Small Business Owner: “I am a Marcellus Overnight Success”: Three years ago, Larry Mostoller had two employees and was trying to develop a business park outside Somerset. Today, Mostoller employs 100 people and provides work for more than 30 subcontractors. He has gotten involved in the Marcellus Shale industry. “I am a Marcellus overnight success,” Mostoller said. Mostoller is co-founder and CEO of Somerset Regional Water Resources, a two-year-old company that provides nearly all general labor needs on a gas drilling site. … Mostoller is proof of Marcellus Shale’s role in changing the economic landscape. … One thing is certain: Marcellus is having an impact. … “It’s absolutely phenomenal. All of us are going to live better.” He is convinced that Marcellus Shale gas will continue to help meet the nation’s energy needs for years to come, and its development will take decades. “The person that drills the last Marcellus well has not been born yet,” Mostoller said. (Tribune-Democrat, 12/15/10)

Mayor: ‘Marcellus Multiplier’ Jobs Good “For The Entire Region” : For one Mon Valley municipality, drilling for natural gas into the Marcellus Shale will create dozens of new jobs. Export-based Dura-Bond Industries will open a 55,000-square-foot pipe-coating facility along the Monongahela River in Duquesne. It will serve to complement the company’s existing coating facility in nearby McKeesport. … Once opened, the facility will create between 75 and 85 new jobs in the Mon Valley, a fact that is not lost on Duquesne Mayor Phil Krivacek. “Well, anytime you can bring in a company that will create new jobs in the region is a definite plus,” said the mayor. “I think this a good thing for not only Duquesne, but for the entire region.” … “We are good stewards of the environment and will continue to be. It is imperative that the needs for job and energy production can meet with the needs of the environment.” (Post-Gazette, 12/16/10)

Small Business Owner on Marcellus Supply Chain Related Work: “We Were So Lucky”: Chesapeake has spent more than $94 million this year to pave or repair 300 miles of roads in Bradford and three other counties. That has benefited Leo Drabinski, who co-owns Calvin C. Cole Inc., a hard-rock quarry and construction company in Bradford County. He said demand for rock used for roads and well sites used by gas companies grew 10 times in the past year. He increased his quarry staff to 15 from six, and even started a van service to shuttle rig workers to their jobs. “We were so lucky,” Mr. Drabinski said. “We’re right in the heart of this natural-gas boom.” Business is also booming for truck dealerships, restaurants and motels. Some farmers have sold lease rights for $5,000 an acre, using the money to pay off debt, invest in new farm equipment or retire. … Chesapeake, whose Towanda offices are in a renovated department store, says it is working with local colleges so it can train an all-local work force. In the past year, the company increased its staff in the state to 1,100 from 250 and said more than 400 employees are state residents. (Wall Street Journal, 12/14/10)

Responsible Marcellus Development “The Region’s Gold Rush”: The Marcellus Shale is said to be the biggest natural gas field in the United States — spanning nearly 61 million underground acres under Ohio, West Virginia, Pennsylvania and New York. Southwestern Pennsylvania is called the “fairway” of the shale by industry experts, and its economic impact reaches beyond the energy in demand. Local politicians have described it as the region’s gold rush and the second coming of the coal and steel industries. (Post-Gazette, 12/16/10)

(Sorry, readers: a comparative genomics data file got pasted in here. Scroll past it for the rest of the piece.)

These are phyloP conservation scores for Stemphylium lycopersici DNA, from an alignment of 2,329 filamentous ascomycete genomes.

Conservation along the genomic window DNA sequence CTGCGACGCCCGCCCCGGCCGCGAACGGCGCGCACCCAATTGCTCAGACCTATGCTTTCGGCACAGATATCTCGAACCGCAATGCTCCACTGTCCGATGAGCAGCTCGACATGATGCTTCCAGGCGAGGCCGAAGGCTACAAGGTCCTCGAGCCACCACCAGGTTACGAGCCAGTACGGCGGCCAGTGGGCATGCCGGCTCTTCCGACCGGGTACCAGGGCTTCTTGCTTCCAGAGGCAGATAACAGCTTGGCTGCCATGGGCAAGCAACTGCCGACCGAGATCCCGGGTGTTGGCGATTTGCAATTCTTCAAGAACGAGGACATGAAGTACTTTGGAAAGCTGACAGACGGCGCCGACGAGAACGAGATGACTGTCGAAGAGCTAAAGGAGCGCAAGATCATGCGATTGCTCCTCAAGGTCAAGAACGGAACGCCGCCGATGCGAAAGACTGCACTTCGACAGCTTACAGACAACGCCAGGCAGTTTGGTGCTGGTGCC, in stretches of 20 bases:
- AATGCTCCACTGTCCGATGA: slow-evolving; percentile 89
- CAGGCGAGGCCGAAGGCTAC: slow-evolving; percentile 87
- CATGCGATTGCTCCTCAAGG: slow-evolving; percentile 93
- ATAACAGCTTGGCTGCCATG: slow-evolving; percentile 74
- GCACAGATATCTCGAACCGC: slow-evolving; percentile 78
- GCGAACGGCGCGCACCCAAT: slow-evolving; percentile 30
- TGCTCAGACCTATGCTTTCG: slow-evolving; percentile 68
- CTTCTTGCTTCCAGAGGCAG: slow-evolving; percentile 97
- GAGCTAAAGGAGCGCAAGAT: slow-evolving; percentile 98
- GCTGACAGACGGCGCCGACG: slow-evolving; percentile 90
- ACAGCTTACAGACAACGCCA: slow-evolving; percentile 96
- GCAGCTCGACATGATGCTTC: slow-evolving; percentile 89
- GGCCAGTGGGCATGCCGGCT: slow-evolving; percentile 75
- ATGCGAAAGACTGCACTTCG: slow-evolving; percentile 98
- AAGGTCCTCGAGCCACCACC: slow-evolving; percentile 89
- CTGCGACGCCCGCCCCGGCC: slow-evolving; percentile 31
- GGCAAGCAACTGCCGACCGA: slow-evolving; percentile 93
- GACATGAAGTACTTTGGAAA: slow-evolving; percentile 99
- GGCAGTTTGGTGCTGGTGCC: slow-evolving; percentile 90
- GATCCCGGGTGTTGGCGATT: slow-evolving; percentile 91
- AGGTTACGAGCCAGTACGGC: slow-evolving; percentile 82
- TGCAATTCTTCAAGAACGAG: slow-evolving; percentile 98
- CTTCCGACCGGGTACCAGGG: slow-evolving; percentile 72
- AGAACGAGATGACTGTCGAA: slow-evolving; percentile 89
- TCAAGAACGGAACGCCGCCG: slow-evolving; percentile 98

Economic Leaders: “Marcellus-Related Opportunities Have Meant Jobs in Various Areas”: Economic leaders…have been watching the Marcellus action to the west of the region and in the state’s northeastern counties. “JARI has identified the Marcellus Shale opportunity as one of the top opportunities for our region in the coming years,” Thomson said. … “The Marcellus industry needs just about anything and everything. It’s just amazing the amount of things that are needed.” … “The spinoff is where we’re going to see the economic impact,” Silka said. … Bradford County Commissioner John Sullivan said Marcellus-related opportunities have meant jobs in various areas. “They’re building three motels in the county,” said Sullivan. Sullivan has a friend who sells tires, and the Marcellus drilling has had a significant impact on his business. Another friend has a quick-lube shop and is overrun with business… Williamsport has seen 75 new businesses open during the past 18 months – since the surge in Marcellus drilling began there. … Kathryn Klaber, president of the Marcellus Shale Coalition said much of the economic benefit will be outside the direct industry. “The jobs story is starting to have a much broader reach,” Klaber said. … State Sen. John Wozniak, D-Westmont, said the Johnstown region is on the cusp of an improved economy. “It’s just beginning and there is a tremendous opportunity out there.” (Tribune-Democrat, 12/15/10)

Wall Street Journal Underscores Marcellus Shale’s Positive Economic Impact: A recent Penn State study estimates that Marcellus is the second largest natural gas field in the world. The study notes that Pennsylvania had $4.5 billion in Marcellus-related investment in 2009, generating nearly $400 million in state and local tax revenue and 44,000 jobs. … The drilling industry could compensate with new jobs in construction, trucking, engineering and a variety of attendant services. The industry also pays royalties and leases land from landowners, who pay taxes and buy goods. … The EPA and the Ground Water Protection Council, a nonprofit made up of state regulatory agencies, have published studies concluding that fracking is safe. While energy exploration is never risk-free, the Ground Water Council hasn’t found a single documented case of fracking having polluted local ground water. (Editorial, 12/16/10)